Ruth Bader Ginsburg to Be the First Woman and First Jewish Person to Lie in State at Capitol Building

Supreme Court Justice Ruth Bader Ginsburg died Friday from complications of metastatic cancer at the age of 87

Ruth Bader Ginsburg will lie in repose for three days of public viewings around Washington, D.C., this week, making her the first woman and the first Jewish person to lie in state at the Capitol building.

The late, liberal icon and revered Supreme Court Justice died last Friday from complications of metastatic cancer at the age of 87.

She was surrounded by family when she passed away at her Washington home, according to a Supreme Court statement announcing her death.

The Supreme Court said Monday that Ginsburg will lie in repose on the top steps of the U.S. Supreme Court building on Wednesday and Thursday, following a private ceremony attended by family, close friends and other members of the Supreme Court in the building's Great Hall.

"The public is invited to pay respects in front of the Building from approximately 11 a.m. until 10 p.m. on Wednesday, September 23, and from 9 a.m. until 10 p.m. on Thursday, September 24," the Court said.

Ginsburg's former law clerks will serve as the honorary pallbearers, according to the Supreme Court's announcement. They will line the front steps of the building, as her casket arrives.

The justice will be laid on the Lincoln Catafalque — which was once used for President Abraham Lincoln's coffin — while a 2016 portrait of Ginsburg by Constance P. Beaty will be displayed inside the Great Hall.

Ruth Bader Ginsburg
Ruth Bader Ginsburg. Collection of the Supreme Court of the United States

House Speaker Nancy Pelosi also announced that Ginsburg would lie in repose inside the National Statuary Hall at the U.S. Capitol building on Friday.

“Justice Ginsburg embodied justice, brilliance and goodness, and her passing is an incalculable loss for our democracy and for all who sacrifice and strive to build a better future for our children," Pelosi, 80, said. "Her opinions have unequivocally cemented the precedent that all men and women are created equal.”

The Court says Ginsburg will be buried at Arlington National Cemetery the following week.

Ruth Bader Ginsburg
Ruth Bader Ginsburg. Nikki Kahn/The Washington Post/Getty
Ruth Bader GInsburg
Mourners at the Supreme Court honoring Justice Ruth Bader Ginsburg on Saturday. Evelyn Hockstein/For The Washington Post via Getty Images; Collection of the Supreme Court of the United States/Tribune News Service via Getty Images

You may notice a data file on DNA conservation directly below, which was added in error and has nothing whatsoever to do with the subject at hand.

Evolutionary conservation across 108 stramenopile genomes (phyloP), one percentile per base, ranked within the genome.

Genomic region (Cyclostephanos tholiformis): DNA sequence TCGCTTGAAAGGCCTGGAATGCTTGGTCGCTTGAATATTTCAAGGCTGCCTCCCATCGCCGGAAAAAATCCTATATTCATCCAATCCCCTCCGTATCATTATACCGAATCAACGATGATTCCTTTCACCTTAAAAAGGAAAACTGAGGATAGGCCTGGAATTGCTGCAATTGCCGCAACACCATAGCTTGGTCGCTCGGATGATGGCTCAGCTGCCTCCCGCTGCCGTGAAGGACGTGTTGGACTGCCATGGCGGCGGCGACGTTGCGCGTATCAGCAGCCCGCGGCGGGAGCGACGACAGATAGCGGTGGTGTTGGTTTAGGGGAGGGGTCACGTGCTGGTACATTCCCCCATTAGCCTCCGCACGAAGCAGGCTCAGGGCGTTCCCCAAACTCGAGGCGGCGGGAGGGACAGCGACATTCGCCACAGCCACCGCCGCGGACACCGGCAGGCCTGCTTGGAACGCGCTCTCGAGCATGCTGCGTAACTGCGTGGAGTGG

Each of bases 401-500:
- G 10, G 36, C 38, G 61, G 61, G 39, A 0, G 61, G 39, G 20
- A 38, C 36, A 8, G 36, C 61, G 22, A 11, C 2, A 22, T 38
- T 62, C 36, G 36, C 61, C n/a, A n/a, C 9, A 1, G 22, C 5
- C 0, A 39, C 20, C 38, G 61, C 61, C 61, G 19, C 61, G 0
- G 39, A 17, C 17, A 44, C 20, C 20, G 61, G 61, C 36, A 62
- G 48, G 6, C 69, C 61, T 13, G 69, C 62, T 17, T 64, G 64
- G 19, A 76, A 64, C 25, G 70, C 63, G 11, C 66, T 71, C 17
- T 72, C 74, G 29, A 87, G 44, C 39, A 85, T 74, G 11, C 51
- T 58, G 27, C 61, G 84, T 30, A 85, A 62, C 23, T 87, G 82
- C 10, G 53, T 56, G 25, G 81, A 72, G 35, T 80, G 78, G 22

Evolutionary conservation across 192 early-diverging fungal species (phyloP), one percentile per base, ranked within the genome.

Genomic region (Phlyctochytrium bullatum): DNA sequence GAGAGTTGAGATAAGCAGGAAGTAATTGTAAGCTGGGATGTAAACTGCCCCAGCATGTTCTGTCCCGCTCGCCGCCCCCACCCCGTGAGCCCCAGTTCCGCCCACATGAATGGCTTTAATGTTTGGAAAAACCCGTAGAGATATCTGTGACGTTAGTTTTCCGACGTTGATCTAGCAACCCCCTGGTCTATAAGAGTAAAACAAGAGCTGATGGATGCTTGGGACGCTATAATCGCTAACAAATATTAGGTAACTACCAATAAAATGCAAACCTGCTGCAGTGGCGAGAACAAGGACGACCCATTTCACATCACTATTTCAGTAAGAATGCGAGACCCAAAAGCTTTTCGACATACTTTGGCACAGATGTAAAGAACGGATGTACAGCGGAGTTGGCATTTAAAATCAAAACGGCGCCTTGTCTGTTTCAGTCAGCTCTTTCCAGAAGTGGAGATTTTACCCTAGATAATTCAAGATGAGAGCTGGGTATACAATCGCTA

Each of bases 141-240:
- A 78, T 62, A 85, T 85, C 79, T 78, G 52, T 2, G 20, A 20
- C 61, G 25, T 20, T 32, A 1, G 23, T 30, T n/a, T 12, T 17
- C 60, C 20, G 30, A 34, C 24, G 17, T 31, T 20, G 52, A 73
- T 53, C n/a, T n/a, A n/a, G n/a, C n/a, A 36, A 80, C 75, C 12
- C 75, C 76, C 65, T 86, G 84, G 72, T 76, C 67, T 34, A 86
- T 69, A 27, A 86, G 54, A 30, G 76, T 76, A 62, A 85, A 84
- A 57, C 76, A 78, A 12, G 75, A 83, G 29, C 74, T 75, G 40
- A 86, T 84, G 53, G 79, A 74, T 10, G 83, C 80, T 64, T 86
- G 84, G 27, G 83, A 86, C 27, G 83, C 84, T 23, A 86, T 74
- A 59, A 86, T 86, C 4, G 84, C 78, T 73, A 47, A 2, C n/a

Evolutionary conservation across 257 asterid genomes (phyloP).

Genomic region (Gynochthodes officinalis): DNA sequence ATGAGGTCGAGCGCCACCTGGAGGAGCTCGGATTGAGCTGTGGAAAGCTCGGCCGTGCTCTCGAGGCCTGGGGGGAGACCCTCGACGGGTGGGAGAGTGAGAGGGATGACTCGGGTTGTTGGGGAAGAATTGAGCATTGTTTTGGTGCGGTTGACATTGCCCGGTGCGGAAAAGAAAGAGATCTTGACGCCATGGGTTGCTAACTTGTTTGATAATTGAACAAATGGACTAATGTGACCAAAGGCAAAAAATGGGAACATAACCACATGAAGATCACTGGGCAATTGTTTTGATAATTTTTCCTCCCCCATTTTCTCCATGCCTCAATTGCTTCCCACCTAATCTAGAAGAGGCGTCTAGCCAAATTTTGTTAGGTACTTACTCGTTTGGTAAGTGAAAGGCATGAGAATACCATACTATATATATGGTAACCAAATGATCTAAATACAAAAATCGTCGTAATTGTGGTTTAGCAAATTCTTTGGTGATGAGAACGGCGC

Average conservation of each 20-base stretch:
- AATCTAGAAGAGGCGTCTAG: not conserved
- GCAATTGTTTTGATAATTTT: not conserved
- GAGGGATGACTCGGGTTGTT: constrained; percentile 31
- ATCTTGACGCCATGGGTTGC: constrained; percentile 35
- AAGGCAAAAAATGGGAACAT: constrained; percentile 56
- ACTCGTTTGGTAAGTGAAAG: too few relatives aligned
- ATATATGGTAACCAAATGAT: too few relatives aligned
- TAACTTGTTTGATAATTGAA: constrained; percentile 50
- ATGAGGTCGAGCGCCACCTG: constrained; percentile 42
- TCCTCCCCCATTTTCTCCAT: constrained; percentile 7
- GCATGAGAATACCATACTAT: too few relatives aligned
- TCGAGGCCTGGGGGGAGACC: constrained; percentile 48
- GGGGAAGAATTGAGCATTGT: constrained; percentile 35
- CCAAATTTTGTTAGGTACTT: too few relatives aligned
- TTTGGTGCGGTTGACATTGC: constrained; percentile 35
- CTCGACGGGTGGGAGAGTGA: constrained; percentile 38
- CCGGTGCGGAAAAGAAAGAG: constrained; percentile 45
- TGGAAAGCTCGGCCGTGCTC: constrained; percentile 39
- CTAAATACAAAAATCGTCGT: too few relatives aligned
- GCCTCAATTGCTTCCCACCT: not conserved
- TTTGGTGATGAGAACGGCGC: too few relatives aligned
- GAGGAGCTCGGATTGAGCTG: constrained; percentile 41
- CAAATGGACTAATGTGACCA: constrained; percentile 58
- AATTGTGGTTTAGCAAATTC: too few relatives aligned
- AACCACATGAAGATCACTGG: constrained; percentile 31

The ongoing COVID-19 pandemic threw some hiccups into the plans to honor the late Justice.

Ginsburg would've lied in repose inside the Supreme Court's Great Hall, but social distancing restrictions have closed off the inside of the building to the public.

Friday's viewing at the U.S. Capitol will also only be available to invited guests because of the pandemic restrictions, Pelosi announced Monday.

Ruth Bader Ginsburg vigil
A young child paying their respects to Ruth Bader Ginsburg outsdie the Supreme Court last weekend. Sonal Dutt

Hundreds already gathered on the steps of the Supreme Court this weekend, after news broke of Ginsburg's death Friday night.

Mourners filled the Supreme Court's front steps with bouquets and handwritten signs, thanking Ginsburg for “taking care of our daughters” and proclaiming that “not all heroes wear capes.”

She was holding on for us, she never could rest,” Dean Howarth, a 55-year-old teacher from Arlington, Virginia, told PEOPLE, before bursting into tears at the memorial.

“It felt like I had to be here, to mourn and celebrate her with people who loved and admired her too," Laila Chen, a 35-year-old doctor from Manhattan, told PEOPLE. Chen brought along her young daughter Lucy to the site to pay their respects to the late justice "at the place where she did so much good and changed the world for women and people of color and gay and lesbian citizens."

“I needed to stand in front of this building and say thank you," Chen said.

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